[Samantha Smith, speaking to the viewers]:

“Steiner schools insist they don’t represent a particular philosophy, but critics aren’t convinced. They say parents often don’t realize that some teachers may believe wholeheartedly in Steiner's reincarnation theories.”

[Richy Thompson, speaking to an unseen interviewer]:

“Be skeptical of what they tell you, because Steiner groups are very good at saying ‘we don’t teach Anthroposophy,’ but that is a complete misunderstanding of what the issues around Anthroposophy are. The issue is that the teachers are nurtured in these Anthroposophical beliefs, in things like karma and reincarnation.”

[Samantha Smith, speaking to the viewers]:

“On its website, the Steiner Academy Frome says it will neither promote nor teach Anthroposophy. And, yet as a member of the Steiner Schools Fellowship, it is required to have what’s called an Anthroposophical impulse at its heart.”

[Samantha Smith, addressing Trevor Mepham]: 

“You are required, are you not, to have Anthroposophy at the heart of everything you do?”

[Trevor Mepham]:

“In the name of these schools, we follow a certain approach, we follow certain ideas...”

[Samantha Smith interjecting, as Trevor Mepham continues speaking]:

“An Anthroposophical approach.”

[Trevor Mepham, still speaking]:

“...certain ideas, and we carry certain questions...”

[Samantha Smith interjecting]:

“Founded in Anthroposophy.”

[Trevor Mepham]:

“Well, ‘Anthroposophy’ is a generic term for Steiner’s work. OK? It’s, uh...”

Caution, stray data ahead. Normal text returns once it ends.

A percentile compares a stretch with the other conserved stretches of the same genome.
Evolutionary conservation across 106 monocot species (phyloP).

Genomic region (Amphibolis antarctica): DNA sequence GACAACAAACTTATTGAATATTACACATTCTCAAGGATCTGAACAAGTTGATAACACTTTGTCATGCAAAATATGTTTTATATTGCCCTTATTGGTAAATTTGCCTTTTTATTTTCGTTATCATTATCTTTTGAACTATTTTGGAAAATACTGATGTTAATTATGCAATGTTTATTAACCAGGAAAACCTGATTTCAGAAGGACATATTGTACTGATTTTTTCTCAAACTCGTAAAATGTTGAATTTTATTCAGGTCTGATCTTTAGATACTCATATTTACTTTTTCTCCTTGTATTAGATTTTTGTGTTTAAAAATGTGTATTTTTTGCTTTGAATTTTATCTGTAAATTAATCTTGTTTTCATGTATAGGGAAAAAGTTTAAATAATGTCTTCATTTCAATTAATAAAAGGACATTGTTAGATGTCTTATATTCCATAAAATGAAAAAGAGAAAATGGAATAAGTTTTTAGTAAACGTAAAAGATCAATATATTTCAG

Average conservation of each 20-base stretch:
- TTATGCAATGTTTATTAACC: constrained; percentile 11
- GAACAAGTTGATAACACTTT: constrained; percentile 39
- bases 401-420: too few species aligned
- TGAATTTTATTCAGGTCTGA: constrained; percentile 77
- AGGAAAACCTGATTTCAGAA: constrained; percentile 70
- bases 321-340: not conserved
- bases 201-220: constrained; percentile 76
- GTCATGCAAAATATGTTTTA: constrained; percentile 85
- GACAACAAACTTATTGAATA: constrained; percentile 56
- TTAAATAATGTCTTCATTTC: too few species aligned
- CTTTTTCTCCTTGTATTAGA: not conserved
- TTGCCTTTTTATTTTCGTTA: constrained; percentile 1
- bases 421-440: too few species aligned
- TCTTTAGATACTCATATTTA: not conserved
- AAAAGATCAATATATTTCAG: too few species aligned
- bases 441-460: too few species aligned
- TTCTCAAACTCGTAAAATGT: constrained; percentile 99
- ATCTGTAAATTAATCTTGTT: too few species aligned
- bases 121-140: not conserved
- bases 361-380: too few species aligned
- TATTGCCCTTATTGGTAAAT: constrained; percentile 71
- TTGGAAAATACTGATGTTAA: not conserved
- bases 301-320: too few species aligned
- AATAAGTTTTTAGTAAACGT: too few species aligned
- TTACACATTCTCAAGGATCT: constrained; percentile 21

[Samantha Smith]:

“But you are required to put it at the heart of what you do.”

[Trevor Mepham]:

“We are required to teach, education, that the government has funded us to teach, and that is Steiner education.”

[Samantha Smith, speaking to the viewers]:

“The free schools policy* has offered a lifeline to the Steiner movement, and a second Steiner free school is due to open in Exeter next year. 

“Rowan is settled in his new school, and his mum Alice remains optimistic about the Steiner approach.”

[Alice X, speaking to an unseen interviewer]:

“I really don’t know very much about the ins and outs of Anthroposophy, so at this stage I can’t say whether it would be a problem or not. I think that what I already see in Steiner education is a strong sort of spiritual background, and a sort of connecting with something wider, a sense of, you know, connection with nature and there being something bigger than us. And that is something, that is a paradigm that underlies a lot of different philosophies and different religions, and for me I think that is a quite helpful way of approaching learning, it’s quite a helpful way of approaching life.”

[Samantha Smith, speaking to the viewers]:

“The school is already oversubscribed and has ambitions to become the largest Steiner in the country. To do that, it’ll have to move to a bigger site, and its critics are already trying to block those plans. How will it all turn out? Well, only the clairvoyant could know that.”

* This is the policy of the British government to fund “free schools” — what, in the USA, are called charter schools. — R.R.

[R.R., 2016.]

BBC Newsnight

July 31, 2014

----- R.R. transcription -----

[Host Robert Peston] Newsnight has learned that parents complained to the Department for Education about racism and bullying at Steiner schools, those schools favored by less-conventional middle class families. So why has the government provided public funds for new Steiner free schools?

[Correspondent Chris Cook] Newsnight has exclusively seen two Department for Education memos which relate serious concerns about Steiner schools, memos that the British Humanist Association had to go to court to get released.